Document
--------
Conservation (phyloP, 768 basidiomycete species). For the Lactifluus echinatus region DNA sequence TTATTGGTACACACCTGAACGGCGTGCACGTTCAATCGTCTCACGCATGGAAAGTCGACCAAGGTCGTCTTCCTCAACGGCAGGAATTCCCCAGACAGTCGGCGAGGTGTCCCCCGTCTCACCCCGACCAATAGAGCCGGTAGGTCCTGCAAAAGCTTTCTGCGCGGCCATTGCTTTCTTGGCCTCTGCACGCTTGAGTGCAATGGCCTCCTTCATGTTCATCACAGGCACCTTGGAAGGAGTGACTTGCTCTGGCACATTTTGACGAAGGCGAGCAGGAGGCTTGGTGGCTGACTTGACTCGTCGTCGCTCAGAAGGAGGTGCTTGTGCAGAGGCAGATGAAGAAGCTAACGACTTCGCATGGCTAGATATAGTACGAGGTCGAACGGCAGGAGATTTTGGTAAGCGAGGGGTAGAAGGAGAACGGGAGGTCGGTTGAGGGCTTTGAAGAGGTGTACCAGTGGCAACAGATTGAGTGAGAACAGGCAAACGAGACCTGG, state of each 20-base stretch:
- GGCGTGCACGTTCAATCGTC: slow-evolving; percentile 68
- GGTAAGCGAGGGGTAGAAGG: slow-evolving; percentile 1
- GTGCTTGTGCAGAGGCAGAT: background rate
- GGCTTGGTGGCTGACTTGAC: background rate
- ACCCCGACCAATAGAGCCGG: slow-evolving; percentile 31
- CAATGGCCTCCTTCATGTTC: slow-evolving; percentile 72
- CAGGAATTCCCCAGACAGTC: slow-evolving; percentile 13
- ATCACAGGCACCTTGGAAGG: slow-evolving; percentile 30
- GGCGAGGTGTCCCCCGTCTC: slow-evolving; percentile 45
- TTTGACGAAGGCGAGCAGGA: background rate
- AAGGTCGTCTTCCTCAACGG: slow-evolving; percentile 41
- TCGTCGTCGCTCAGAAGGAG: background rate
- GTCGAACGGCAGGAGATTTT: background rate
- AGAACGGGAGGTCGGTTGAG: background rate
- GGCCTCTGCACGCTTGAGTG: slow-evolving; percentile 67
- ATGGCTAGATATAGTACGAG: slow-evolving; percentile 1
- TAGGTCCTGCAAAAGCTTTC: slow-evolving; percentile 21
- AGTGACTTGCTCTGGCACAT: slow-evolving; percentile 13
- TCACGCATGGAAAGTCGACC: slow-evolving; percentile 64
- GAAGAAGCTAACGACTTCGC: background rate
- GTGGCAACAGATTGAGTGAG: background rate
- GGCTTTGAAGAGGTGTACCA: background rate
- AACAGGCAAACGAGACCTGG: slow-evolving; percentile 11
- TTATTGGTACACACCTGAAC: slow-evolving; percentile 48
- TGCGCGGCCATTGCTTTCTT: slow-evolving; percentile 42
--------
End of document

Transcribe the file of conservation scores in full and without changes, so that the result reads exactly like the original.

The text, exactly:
Conservation (phyloP, 768 basidiomycete species). For the Lactifluus echinatus region DNA sequence TTATTGGTACACACCTGAACGGCGTGCACGTTCAATCGTCTCACGCATGGAAAGTCGACCAAGGTCGTCTTCCTCAACGGCAGGAATTCCCCAGACAGTCGGCGAGGTGTCCCCCGTCTCACCCCGACCAATAGAGCCGGTAGGTCCTGCAAAAGCTTTCTGCGCGGCCATTGCTTTCTTGGCCTCTGCACGCTTGAGTGCAATGGCCTCCTTCATGTTCATCACAGGCACCTTGGAAGGAGTGACTTGCTCTGGCACATTTTGACGAAGGCGAGCAGGAGGCTTGGTGGCTGACTTGACTCGTCGTCGCTCAGAAGGAGGTGCTTGTGCAGAGGCAGATGAAGAAGCTAACGACTTCGCATGGCTAGATATAGTACGAGGTCGAACGGCAGGAGATTTTGGTAAGCGAGGGGTAGAAGGAGAACGGGAGGTCGGTTGAGGGCTTTGAAGAGGTGTACCAGTGGCAACAGATTGAGTGAGAACAGGCAAACGAGACCTGG, state of each 20-base stretch:
- GGCGTGCACGTTCAATCGTC: slow-evolving; percentile 68
- GGTAAGCGAGGGGTAGAAGG: slow-evolving; percentile 1
- GTGCTTGTGCAGAGGCAGAT: background rate
- GGCTTGGTGGCTGACTTGAC: background rate
- ACCCCGACCAATAGAGCCGG: slow-evolving; percentile 31
- CAATGGCCTCCTTCATGTTC: slow-evolving; percentile 72
- CAGGAATTCCCCAGACAGTC: slow-evolving; percentile 13
- ATCACAGGCACCTTGGAAGG: slow-evolving; percentile 30
- GGCGAGGTGTCCCCCGTCTC: slow-evolving; percentile 45
- TTTGACGAAGGCGAGCAGGA: background rate
- AAGGTCGTCTTCCTCAACGG: slow-evolving; percentile 41
- TCGTCGTCGCTCAGAAGGAG: background rate
- GTCGAACGGCAGGAGATTTT: background rate
- AGAACGGGAGGTCGGTTGAG: background rate
- GGCCTCTGCACGCTTGAGTG: slow-evolving; percentile 67
- ATGGCTAGATATAGTACGAG: slow-evolving; percentile 1
- TAGGTCCTGCAAAAGCTTTC: slow-evolving; percentile 21
- AGTGACTTGCTCTGGCACAT: slow-evolving; percentile 13
- TCACGCATGGAAAGTCGACC: slow-evolving; percentile 64
- GAAGAAGCTAACGACTTCGC: background rate
- GTGGCAACAGATTGAGTGAG: background rate
- GGCTTTGAAGAGGTGTACCA: background rate
- AACAGGCAAACGAGACCTGG: slow-evolving; percentile 11
- TTATTGGTACACACCTGAAC: slow-evolving; percentile 48
- TGCGCGGCCATTGCTTTCTT: slow-evolving; percentile 42